Respond to the following in a minimum of 100 words:
A contingency liability is basically a plan “B” that a company creates to accommodate any liability risks when faced with a litigation situation. When it is more probable that the company is not able to win the lawsuit, the company will make a plan that will ensure the company’s survival. So that can entail the company selling some of its assets to pay for the litigation fees. In these types of situations, an auditor’s job is to help the company create that plan. How they would do it is by ensuring there is little misstatements in the financial reports, the company is disclosing its changes in financial statements, and it is accommodating the lawsuit legally and fairly.
Letters from the client’s lawyers are very crucial documents in creating the contingency plan for the litigations because it provides all the necessary facts of whether the company will win the lawsuit, how much the lawsuit will cost so the company can account for it in its financial statements, and is the company able to recover from the lawsuit. Unfortunately, lawyers are very reluctant in providing auditors with the documents because they are afraid it may sway the client in the wrong direction, intentionally or unintentionally.
Post Balance Sheet Review is what it sounds like. Any transactions created after the balance sheet date is reviewed to see whether the transactions are fairly presented and disclosed in the current period statements.
Now how all three terms correlate to Build-A-Bear Workshop is if the company were to get involved in a lawsuit, the company will need create a contingency plan for the liability risk. The auditors involved will then make sure that Build-A-Bear Workshop is correctly stating its financial statements. How auditors can check the company’s work is by using the letters from the company’s lawyers to compare and properly evaluate the type of risk the company is taking. Once everything is compared and confirmed, auditors can analyze the post-transactions and see if any of the transactions is pertinent to the lawsuit in any way, shape, or form.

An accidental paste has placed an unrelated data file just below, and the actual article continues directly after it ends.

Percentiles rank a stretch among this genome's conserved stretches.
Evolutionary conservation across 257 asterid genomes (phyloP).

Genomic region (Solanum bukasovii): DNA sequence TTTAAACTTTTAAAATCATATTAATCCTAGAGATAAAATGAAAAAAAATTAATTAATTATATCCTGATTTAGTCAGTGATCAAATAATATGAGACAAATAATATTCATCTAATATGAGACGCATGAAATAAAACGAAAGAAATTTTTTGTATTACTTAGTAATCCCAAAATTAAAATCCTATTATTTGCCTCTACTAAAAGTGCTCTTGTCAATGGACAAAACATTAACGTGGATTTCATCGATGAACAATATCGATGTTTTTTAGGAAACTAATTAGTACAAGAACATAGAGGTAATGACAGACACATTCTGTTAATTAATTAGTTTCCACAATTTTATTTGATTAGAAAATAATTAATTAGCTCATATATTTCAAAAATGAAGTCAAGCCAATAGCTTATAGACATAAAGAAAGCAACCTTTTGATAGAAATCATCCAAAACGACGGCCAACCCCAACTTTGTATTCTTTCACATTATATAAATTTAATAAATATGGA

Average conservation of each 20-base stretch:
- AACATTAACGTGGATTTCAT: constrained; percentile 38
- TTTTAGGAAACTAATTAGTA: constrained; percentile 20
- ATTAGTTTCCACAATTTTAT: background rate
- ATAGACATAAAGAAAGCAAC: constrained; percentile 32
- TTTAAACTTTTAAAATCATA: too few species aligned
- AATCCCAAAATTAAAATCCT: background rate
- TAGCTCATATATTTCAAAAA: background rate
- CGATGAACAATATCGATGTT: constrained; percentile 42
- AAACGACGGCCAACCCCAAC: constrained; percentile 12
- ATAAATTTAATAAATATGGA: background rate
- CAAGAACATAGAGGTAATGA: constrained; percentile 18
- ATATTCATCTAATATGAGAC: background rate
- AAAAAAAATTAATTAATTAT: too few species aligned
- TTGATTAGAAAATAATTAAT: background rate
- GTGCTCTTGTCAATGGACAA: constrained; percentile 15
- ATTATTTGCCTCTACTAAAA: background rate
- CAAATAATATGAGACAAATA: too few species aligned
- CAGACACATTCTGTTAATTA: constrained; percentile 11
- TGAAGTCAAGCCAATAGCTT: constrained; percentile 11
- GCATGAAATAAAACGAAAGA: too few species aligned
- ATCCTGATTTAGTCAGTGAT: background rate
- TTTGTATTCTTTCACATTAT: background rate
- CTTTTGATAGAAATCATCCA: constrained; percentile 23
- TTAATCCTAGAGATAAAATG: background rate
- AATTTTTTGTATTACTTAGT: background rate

A contingent liability is a potential future obligation to an outside party for an unknown amount resulting from activities that have already taken place. Accounting standards use two primary approaches in dealing with uncertainty in loss contingencies a fair value and a probability threshold approach.
Auditors are especially concerned about certain contingent liabilities:
• Pending litigation for patent infringement, product liability, or other actions
• Income tax disputes
• Product warranties
• Notes receivable discounted
• Guarantees of obligations of others
• Unused balances of outstanding letters of credit
The auditor’s primary objectives in verifying contingent liabilities are:
· • Evaluate the accounting treatment of known contingent liabilities to determine whether management has properly classified the contingency (classification presentation and disclosure objective).
· • Identify to the extent practical any contingencies not already identified by management (completeness presentation and disclosure
The common audit procedures used to search for contingent liabilities are include : Inquire of management about the possibility of unrecorded contingencies, review current and previous years’ internal revenue agent reports for income tax settlements, review the minutes of directors’ and stockholders’ meetings for indications of lawsuits or other contingencies, analyze legal expense for the period under audit, obtain a letter from each major attorney performing legal services for the client, Rrview audit documentation, and examine letters of credit in force as of the balance sheet date and obtain a confirmation of the used and unused balances.